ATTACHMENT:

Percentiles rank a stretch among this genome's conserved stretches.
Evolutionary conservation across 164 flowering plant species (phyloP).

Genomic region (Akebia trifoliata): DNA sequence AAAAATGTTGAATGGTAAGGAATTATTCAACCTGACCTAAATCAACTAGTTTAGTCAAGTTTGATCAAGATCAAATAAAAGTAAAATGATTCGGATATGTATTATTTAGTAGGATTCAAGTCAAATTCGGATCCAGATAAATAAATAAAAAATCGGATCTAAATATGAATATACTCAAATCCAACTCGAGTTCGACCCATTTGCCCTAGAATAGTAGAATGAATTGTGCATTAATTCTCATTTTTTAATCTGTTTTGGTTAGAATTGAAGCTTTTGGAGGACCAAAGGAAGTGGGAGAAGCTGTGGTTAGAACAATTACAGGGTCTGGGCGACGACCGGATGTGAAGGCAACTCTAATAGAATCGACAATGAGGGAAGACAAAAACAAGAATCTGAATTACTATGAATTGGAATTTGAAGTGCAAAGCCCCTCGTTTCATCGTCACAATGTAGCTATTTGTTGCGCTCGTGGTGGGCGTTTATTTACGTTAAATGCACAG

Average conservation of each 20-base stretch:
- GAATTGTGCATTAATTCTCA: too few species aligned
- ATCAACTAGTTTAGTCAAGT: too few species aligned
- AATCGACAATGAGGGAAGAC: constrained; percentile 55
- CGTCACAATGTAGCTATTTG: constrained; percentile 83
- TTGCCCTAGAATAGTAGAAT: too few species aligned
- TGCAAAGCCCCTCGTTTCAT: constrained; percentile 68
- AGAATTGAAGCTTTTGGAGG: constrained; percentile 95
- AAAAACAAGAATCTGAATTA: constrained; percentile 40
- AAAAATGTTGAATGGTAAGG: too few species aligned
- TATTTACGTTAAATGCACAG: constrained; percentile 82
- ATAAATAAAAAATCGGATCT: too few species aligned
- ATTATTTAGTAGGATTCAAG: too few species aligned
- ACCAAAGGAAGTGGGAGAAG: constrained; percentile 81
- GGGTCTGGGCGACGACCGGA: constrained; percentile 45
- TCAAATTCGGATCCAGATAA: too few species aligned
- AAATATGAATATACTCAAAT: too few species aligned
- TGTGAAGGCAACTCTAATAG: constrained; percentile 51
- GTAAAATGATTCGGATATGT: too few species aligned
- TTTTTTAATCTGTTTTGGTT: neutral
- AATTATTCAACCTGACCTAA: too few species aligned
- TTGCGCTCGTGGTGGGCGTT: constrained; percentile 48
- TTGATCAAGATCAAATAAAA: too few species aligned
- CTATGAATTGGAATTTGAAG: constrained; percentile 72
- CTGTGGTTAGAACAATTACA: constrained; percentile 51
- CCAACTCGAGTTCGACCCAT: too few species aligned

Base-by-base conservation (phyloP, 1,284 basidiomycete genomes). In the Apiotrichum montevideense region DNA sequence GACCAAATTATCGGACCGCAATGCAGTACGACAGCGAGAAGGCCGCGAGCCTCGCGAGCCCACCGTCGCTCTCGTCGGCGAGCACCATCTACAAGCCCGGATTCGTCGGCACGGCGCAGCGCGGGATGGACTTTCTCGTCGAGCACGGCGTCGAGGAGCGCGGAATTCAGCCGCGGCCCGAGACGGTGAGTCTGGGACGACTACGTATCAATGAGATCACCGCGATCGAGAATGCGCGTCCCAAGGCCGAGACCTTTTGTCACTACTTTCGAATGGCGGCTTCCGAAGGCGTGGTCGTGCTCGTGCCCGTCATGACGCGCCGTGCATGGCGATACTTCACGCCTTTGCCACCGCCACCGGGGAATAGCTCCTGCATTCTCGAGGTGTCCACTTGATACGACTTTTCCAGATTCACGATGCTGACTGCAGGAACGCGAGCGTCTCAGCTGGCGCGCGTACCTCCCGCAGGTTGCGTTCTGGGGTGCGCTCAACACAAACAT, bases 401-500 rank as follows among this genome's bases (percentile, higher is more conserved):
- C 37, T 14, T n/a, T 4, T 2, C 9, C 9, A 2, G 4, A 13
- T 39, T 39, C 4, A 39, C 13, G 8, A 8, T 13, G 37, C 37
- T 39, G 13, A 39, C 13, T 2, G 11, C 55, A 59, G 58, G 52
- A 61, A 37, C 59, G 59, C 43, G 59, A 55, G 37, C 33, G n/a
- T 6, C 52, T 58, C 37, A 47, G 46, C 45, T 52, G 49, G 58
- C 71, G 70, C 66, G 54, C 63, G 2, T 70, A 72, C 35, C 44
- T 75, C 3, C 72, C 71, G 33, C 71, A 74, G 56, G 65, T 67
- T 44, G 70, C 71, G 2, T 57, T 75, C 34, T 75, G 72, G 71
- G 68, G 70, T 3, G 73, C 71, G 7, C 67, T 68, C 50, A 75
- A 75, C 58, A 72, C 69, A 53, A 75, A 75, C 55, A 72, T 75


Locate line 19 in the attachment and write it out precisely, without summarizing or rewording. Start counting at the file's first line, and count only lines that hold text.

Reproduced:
- TCAAATTCGGATCCAGATAA: too few species aligned